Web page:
JN: I like surrealism a lot. As far as painting goes, I'm not a real big Dali fan, but I am a big Magritte fan. Stuff that, on the surface, is realistic looking, but when you look at it closely there is that other layer to it. Like I said, I draw a lot from the darker aspects of film, other music, and literature. I'm a big Terry Gilliam fan. I also like a lot of Tim Burton's stuff. I don't know if you've seen our video, but you can kind of see that morbidity playing out through that.

NW: Yeah, I was just watching the video yesterday-- very cool stuff.

JN: Thank you.

NW: Going along with what you said about people sometimes thinking that the foreign passages were pretentious, are you ever worried that the band might be too technical or too intelligent for some people?

JN: Well, I try to put a lot of thought into our lyrics and the meanings, like I mentioned before about the layer effect. But, at the same time, I also try to make the things I'm singing or talking about universal themes. So that even if you don't really care to dig that deep into the songs, you still get something out of it. I'm not trying to be one of those lyricists that completely tries to obscure what I'm trying to get at. Or hide the fact that I have absolutely nothing to say by using a bunch of long words that don't really mean anything but sound cool because they look scientific. I will say that there are a lot of things in the record that are hidden deep down. If somebody was to take an hour and dissect and really put some things together, they could really have some new insight into what I'm getting at. But not a lot of people have done that so far. I've got a few questions about what garmonbozia is, but there are a lot of mysteries that I've implanted in this record that, as of now, remain mysteries.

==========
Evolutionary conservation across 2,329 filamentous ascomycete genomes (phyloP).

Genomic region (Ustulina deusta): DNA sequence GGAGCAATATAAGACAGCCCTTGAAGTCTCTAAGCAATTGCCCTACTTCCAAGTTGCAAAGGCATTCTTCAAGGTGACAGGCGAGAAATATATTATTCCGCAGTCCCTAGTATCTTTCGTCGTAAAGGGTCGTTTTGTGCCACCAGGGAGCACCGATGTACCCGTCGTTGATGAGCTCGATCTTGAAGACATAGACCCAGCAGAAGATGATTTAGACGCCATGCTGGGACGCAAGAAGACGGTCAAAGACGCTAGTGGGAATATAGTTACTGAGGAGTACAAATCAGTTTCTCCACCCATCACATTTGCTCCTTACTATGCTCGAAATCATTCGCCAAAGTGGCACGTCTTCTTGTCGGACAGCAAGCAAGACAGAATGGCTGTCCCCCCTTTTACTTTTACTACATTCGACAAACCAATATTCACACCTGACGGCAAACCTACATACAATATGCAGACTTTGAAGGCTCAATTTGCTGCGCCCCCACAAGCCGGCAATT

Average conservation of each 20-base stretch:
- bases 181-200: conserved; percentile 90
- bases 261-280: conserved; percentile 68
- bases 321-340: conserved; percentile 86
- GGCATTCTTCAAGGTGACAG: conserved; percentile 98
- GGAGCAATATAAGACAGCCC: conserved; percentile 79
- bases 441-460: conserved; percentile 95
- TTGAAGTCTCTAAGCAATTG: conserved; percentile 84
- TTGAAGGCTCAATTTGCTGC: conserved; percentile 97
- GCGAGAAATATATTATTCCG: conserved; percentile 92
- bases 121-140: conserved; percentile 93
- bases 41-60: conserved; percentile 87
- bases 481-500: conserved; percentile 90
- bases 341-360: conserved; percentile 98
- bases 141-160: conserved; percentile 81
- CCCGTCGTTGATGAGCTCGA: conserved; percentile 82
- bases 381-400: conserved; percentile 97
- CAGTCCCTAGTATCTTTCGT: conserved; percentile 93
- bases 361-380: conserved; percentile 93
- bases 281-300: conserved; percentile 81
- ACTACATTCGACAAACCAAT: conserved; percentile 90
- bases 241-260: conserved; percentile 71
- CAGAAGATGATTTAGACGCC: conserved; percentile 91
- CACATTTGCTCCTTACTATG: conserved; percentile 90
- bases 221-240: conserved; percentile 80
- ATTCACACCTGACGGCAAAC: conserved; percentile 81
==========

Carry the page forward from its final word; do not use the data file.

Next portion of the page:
NW: One of the first things I really noticed about the music, as well as the vocals, is that it's a really nice balance between the technical and the passionate. It seems like really technical bands lose a lot of that emotion.